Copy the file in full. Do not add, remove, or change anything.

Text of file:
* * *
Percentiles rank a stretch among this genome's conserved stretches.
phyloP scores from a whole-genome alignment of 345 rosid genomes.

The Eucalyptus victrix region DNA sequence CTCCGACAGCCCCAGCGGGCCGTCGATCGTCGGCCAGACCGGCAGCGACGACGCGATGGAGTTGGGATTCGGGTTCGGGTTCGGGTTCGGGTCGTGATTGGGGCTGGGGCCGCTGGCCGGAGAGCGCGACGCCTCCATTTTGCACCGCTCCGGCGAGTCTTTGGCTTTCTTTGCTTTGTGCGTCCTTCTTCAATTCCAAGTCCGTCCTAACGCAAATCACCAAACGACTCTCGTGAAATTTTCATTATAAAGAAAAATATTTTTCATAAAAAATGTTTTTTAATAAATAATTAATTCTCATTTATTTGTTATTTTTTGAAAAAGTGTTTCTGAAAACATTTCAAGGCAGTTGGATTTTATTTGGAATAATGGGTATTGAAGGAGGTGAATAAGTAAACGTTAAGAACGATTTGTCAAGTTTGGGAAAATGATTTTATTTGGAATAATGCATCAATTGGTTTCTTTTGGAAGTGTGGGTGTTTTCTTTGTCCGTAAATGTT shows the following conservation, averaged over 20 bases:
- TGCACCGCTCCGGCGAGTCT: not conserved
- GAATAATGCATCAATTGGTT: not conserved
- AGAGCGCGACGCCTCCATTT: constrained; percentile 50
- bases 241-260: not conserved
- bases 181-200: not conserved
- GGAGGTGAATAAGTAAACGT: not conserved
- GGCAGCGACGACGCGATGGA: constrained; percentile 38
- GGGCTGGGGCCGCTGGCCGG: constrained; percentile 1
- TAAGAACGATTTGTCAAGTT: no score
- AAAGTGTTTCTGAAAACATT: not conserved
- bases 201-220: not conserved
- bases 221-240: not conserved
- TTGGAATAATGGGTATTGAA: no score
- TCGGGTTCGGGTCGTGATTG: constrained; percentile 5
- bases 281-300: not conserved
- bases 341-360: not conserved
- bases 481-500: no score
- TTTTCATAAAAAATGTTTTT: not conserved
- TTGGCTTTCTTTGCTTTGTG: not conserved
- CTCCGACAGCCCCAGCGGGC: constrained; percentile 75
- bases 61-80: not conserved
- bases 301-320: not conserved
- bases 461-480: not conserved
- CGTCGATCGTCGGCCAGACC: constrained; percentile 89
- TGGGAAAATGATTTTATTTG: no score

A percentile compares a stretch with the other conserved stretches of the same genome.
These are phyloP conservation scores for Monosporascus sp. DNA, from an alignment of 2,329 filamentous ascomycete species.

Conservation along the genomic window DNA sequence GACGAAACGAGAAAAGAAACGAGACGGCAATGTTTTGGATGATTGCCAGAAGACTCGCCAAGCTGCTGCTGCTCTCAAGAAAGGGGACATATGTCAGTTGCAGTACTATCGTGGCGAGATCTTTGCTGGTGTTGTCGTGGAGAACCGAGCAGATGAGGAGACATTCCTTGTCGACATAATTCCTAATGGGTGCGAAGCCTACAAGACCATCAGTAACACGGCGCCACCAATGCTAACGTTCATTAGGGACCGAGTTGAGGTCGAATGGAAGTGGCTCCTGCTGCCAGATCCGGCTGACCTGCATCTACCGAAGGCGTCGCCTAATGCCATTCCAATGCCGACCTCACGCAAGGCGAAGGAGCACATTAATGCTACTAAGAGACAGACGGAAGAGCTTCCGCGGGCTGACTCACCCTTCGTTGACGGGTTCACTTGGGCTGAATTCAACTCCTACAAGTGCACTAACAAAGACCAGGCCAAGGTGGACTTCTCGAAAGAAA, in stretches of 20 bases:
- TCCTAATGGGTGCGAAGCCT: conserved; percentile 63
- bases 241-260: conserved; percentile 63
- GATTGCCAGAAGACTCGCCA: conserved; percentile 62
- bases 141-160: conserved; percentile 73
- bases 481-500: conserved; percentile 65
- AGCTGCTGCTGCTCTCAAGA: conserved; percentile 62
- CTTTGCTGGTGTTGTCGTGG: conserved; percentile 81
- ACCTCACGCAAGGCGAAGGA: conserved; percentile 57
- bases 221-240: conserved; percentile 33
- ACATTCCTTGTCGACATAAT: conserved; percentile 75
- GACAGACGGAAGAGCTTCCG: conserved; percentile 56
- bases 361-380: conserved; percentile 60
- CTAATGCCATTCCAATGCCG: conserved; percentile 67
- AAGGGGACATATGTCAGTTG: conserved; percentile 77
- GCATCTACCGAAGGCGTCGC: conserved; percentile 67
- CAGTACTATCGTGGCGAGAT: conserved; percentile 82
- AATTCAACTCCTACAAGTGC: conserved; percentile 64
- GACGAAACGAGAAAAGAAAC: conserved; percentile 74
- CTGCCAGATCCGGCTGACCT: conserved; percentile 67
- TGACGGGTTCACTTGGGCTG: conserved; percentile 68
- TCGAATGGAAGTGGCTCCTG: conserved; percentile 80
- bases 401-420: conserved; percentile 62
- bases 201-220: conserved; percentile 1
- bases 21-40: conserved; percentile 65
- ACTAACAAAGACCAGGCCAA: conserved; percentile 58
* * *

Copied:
Percentiles rank a stretch among this genome's conserved stretches.
phyloP scores from a whole-genome alignment of 345 rosid genomes.

The Eucalyptus victrix region DNA sequence CTCCGACAGCCCCAGCGGGCCGTCGATCGTCGGCCAGACCGGCAGCGACGACGCGATGGAGTTGGGATTCGGGTTCGGGTTCGGGTTCGGGTCGTGATTGGGGCTGGGGCCGCTGGCCGGAGAGCGCGACGCCTCCATTTTGCACCGCTCCGGCGAGTCTTTGGCTTTCTTTGCTTTGTGCGTCCTTCTTCAATTCCAAGTCCGTCCTAACGCAAATCACCAAACGACTCTCGTGAAATTTTCATTATAAAGAAAAATATTTTTCATAAAAAATGTTTTTTAATAAATAATTAATTCTCATTTATTTGTTATTTTTTGAAAAAGTGTTTCTGAAAACATTTCAAGGCAGTTGGATTTTATTTGGAATAATGGGTATTGAAGGAGGTGAATAAGTAAACGTTAAGAACGATTTGTCAAGTTTGGGAAAATGATTTTATTTGGAATAATGCATCAATTGGTTTCTTTTGGAAGTGTGGGTGTTTTCTTTGTCCGTAAATGTT shows the following conservation, averaged over 20 bases:
- TGCACCGCTCCGGCGAGTCT: not conserved
- GAATAATGCATCAATTGGTT: not conserved
- AGAGCGCGACGCCTCCATTT: constrained; percentile 50
- bases 241-260: not conserved
- bases 181-200: not conserved
- GGAGGTGAATAAGTAAACGT: not conserved
- GGCAGCGACGACGCGATGGA: constrained; percentile 38
- GGGCTGGGGCCGCTGGCCGG: constrained; percentile 1
- TAAGAACGATTTGTCAAGTT: no score
- AAAGTGTTTCTGAAAACATT: not conserved
- bases 201-220: not conserved
- bases 221-240: not conserved
- TTGGAATAATGGGTATTGAA: no score
- TCGGGTTCGGGTCGTGATTG: constrained; percentile 5
- bases 281-300: not conserved
- bases 341-360: not conserved
- bases 481-500: no score
- TTTTCATAAAAAATGTTTTT: not conserved
- TTGGCTTTCTTTGCTTTGTG: not conserved
- CTCCGACAGCCCCAGCGGGC: constrained; percentile 75
- bases 61-80: not conserved
- bases 301-320: not conserved
- bases 461-480: not conserved
- CGTCGATCGTCGGCCAGACC: constrained; percentile 89
- TGGGAAAATGATTTTATTTG: no score

A percentile compares a stretch with the other conserved stretches of the same genome.
These are phyloP conservation scores for Monosporascus sp. DNA, from an alignment of 2,329 filamentous ascomycete species.

Conservation along the genomic window DNA sequence GACGAAACGAGAAAAGAAACGAGACGGCAATGTTTTGGATGATTGCCAGAAGACTCGCCAAGCTGCTGCTGCTCTCAAGAAAGGGGACATATGTCAGTTGCAGTACTATCGTGGCGAGATCTTTGCTGGTGTTGTCGTGGAGAACCGAGCAGATGAGGAGACATTCCTTGTCGACATAATTCCTAATGGGTGCGAAGCCTACAAGACCATCAGTAACACGGCGCCACCAATGCTAACGTTCATTAGGGACCGAGTTGAGGTCGAATGGAAGTGGCTCCTGCTGCCAGATCCGGCTGACCTGCATCTACCGAAGGCGTCGCCTAATGCCATTCCAATGCCGACCTCACGCAAGGCGAAGGAGCACATTAATGCTACTAAGAGACAGACGGAAGAGCTTCCGCGGGCTGACTCACCCTTCGTTGACGGGTTCACTTGGGCTGAATTCAACTCCTACAAGTGCACTAACAAAGACCAGGCCAAGGTGGACTTCTCGAAAGAAA, in stretches of 20 bases:
- TCCTAATGGGTGCGAAGCCT: conserved; percentile 63
- bases 241-260: conserved; percentile 63
- GATTGCCAGAAGACTCGCCA: conserved; percentile 62
- bases 141-160: conserved; percentile 73
- bases 481-500: conserved; percentile 65
- AGCTGCTGCTGCTCTCAAGA: conserved; percentile 62
- CTTTGCTGGTGTTGTCGTGG: conserved; percentile 81
- ACCTCACGCAAGGCGAAGGA: conserved; percentile 57
- bases 221-240: conserved; percentile 33
- ACATTCCTTGTCGACATAAT: conserved; percentile 75
- GACAGACGGAAGAGCTTCCG: conserved; percentile 56
- bases 361-380: conserved; percentile 60
- CTAATGCCATTCCAATGCCG: conserved; percentile 67
- AAGGGGACATATGTCAGTTG: conserved; percentile 77
- GCATCTACCGAAGGCGTCGC: conserved; percentile 67
- CAGTACTATCGTGGCGAGAT: conserved; percentile 82
- AATTCAACTCCTACAAGTGC: conserved; percentile 64
- GACGAAACGAGAAAAGAAAC: conserved; percentile 74
- CTGCCAGATCCGGCTGACCT: conserved; percentile 67
- TGACGGGTTCACTTGGGCTG: conserved; percentile 68
- TCGAATGGAAGTGGCTCCTG: conserved; percentile 80
- bases 401-420: conserved; percentile 62
- bases 201-220: conserved; percentile 1
- bases 21-40: conserved; percentile 65
- ACTAACAAAGACCAGGCCAA: conserved; percentile 58